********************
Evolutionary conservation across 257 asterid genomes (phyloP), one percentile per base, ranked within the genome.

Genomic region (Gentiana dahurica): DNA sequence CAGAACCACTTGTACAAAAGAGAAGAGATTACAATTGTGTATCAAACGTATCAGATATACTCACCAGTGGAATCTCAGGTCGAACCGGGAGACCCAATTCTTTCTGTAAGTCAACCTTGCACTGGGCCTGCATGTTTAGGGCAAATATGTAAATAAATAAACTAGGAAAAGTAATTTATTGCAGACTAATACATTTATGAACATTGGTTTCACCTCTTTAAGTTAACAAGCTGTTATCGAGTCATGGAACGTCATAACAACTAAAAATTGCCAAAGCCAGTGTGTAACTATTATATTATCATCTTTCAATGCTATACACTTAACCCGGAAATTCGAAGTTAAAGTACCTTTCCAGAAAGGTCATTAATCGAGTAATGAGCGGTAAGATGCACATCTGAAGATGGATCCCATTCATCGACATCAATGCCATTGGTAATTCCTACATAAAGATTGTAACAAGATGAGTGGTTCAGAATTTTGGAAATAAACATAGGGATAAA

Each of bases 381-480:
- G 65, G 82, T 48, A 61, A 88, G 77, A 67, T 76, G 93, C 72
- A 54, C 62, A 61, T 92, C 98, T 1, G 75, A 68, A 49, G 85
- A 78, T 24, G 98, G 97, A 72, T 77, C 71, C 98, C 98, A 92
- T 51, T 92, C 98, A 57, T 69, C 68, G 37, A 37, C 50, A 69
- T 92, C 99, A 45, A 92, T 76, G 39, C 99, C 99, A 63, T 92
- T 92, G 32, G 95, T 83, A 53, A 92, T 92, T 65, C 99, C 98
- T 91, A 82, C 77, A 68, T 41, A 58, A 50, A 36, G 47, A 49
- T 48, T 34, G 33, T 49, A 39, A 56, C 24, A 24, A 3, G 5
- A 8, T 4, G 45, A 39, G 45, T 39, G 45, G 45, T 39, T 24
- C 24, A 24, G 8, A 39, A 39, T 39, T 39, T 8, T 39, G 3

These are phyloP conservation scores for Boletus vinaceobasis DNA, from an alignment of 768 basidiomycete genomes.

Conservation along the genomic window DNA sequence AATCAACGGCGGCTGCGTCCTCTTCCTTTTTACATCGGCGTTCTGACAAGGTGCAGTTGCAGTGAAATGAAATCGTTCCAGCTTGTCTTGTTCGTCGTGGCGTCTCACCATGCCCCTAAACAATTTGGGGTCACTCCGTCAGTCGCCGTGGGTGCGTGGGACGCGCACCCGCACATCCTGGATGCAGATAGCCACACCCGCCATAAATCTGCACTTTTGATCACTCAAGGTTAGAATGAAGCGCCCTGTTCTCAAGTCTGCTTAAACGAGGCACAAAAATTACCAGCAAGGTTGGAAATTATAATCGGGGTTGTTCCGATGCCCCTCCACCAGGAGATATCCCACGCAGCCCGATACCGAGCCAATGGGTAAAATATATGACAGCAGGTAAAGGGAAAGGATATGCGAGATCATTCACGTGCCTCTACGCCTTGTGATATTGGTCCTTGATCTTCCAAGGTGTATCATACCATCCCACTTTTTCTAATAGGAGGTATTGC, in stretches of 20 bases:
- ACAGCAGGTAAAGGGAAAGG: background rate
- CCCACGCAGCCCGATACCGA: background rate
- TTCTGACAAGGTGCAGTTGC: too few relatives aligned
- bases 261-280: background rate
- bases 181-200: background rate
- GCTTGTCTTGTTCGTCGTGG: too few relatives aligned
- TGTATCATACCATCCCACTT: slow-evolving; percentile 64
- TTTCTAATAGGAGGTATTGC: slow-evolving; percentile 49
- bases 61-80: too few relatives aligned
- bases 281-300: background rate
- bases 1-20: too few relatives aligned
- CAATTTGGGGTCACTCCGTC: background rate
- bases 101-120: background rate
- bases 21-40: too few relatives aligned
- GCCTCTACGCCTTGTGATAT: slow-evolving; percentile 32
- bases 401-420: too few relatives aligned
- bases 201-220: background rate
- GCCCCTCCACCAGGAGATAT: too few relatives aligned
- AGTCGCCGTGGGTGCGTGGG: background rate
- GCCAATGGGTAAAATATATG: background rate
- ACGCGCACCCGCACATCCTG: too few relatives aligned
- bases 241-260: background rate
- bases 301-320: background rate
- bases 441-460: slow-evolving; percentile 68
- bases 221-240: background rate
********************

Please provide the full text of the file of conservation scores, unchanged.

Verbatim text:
Evolutionary conservation across 257 asterid genomes (phyloP), one percentile per base, ranked within the genome.

Genomic region (Gentiana dahurica): DNA sequence CAGAACCACTTGTACAAAAGAGAAGAGATTACAATTGTGTATCAAACGTATCAGATATACTCACCAGTGGAATCTCAGGTCGAACCGGGAGACCCAATTCTTTCTGTAAGTCAACCTTGCACTGGGCCTGCATGTTTAGGGCAAATATGTAAATAAATAAACTAGGAAAAGTAATTTATTGCAGACTAATACATTTATGAACATTGGTTTCACCTCTTTAAGTTAACAAGCTGTTATCGAGTCATGGAACGTCATAACAACTAAAAATTGCCAAAGCCAGTGTGTAACTATTATATTATCATCTTTCAATGCTATACACTTAACCCGGAAATTCGAAGTTAAAGTACCTTTCCAGAAAGGTCATTAATCGAGTAATGAGCGGTAAGATGCACATCTGAAGATGGATCCCATTCATCGACATCAATGCCATTGGTAATTCCTACATAAAGATTGTAACAAGATGAGTGGTTCAGAATTTTGGAAATAAACATAGGGATAAA

Each of bases 381-480:
- G 65, G 82, T 48, A 61, A 88, G 77, A 67, T 76, G 93, C 72
- A 54, C 62, A 61, T 92, C 98, T 1, G 75, A 68, A 49, G 85
- A 78, T 24, G 98, G 97, A 72, T 77, C 71, C 98, C 98, A 92
- T 51, T 92, C 98, A 57, T 69, C 68, G 37, A 37, C 50, A 69
- T 92, C 99, A 45, A 92, T 76, G 39, C 99, C 99, A 63, T 92
- T 92, G 32, G 95, T 83, A 53, A 92, T 92, T 65, C 99, C 98
- T 91, A 82, C 77, A 68, T 41, A 58, A 50, A 36, G 47, A 49
- T 48, T 34, G 33, T 49, A 39, A 56, C 24, A 24, A 3, G 5
- A 8, T 4, G 45, A 39, G 45, T 39, G 45, G 45, T 39, T 24
- C 24, A 24, G 8, A 39, A 39, T 39, T 39, T 8, T 39, G 3

These are phyloP conservation scores for Boletus vinaceobasis DNA, from an alignment of 768 basidiomycete genomes.

Conservation along the genomic window DNA sequence AATCAACGGCGGCTGCGTCCTCTTCCTTTTTACATCGGCGTTCTGACAAGGTGCAGTTGCAGTGAAATGAAATCGTTCCAGCTTGTCTTGTTCGTCGTGGCGTCTCACCATGCCCCTAAACAATTTGGGGTCACTCCGTCAGTCGCCGTGGGTGCGTGGGACGCGCACCCGCACATCCTGGATGCAGATAGCCACACCCGCCATAAATCTGCACTTTTGATCACTCAAGGTTAGAATGAAGCGCCCTGTTCTCAAGTCTGCTTAAACGAGGCACAAAAATTACCAGCAAGGTTGGAAATTATAATCGGGGTTGTTCCGATGCCCCTCCACCAGGAGATATCCCACGCAGCCCGATACCGAGCCAATGGGTAAAATATATGACAGCAGGTAAAGGGAAAGGATATGCGAGATCATTCACGTGCCTCTACGCCTTGTGATATTGGTCCTTGATCTTCCAAGGTGTATCATACCATCCCACTTTTTCTAATAGGAGGTATTGC, in stretches of 20 bases:
- ACAGCAGGTAAAGGGAAAGG: background rate
- CCCACGCAGCCCGATACCGA: background rate
- TTCTGACAAGGTGCAGTTGC: too few relatives aligned
- bases 261-280: background rate
- bases 181-200: background rate
- GCTTGTCTTGTTCGTCGTGG: too few relatives aligned
- TGTATCATACCATCCCACTT: slow-evolving; percentile 64
- TTTCTAATAGGAGGTATTGC: slow-evolving; percentile 49
- bases 61-80: too few relatives aligned
- bases 281-300: background rate
- bases 1-20: too few relatives aligned
- CAATTTGGGGTCACTCCGTC: background rate
- bases 101-120: background rate
- bases 21-40: too few relatives aligned
- GCCTCTACGCCTTGTGATAT: slow-evolving; percentile 32
- bases 401-420: too few relatives aligned
- bases 201-220: background rate
- GCCCCTCCACCAGGAGATAT: too few relatives aligned
- AGTCGCCGTGGGTGCGTGGG: background rate
- GCCAATGGGTAAAATATATG: background rate
- ACGCGCACCCGCACATCCTG: too few relatives aligned
- bases 241-260: background rate
- bases 301-320: background rate
- bases 441-460: slow-evolving; percentile 68
- bases 221-240: background rate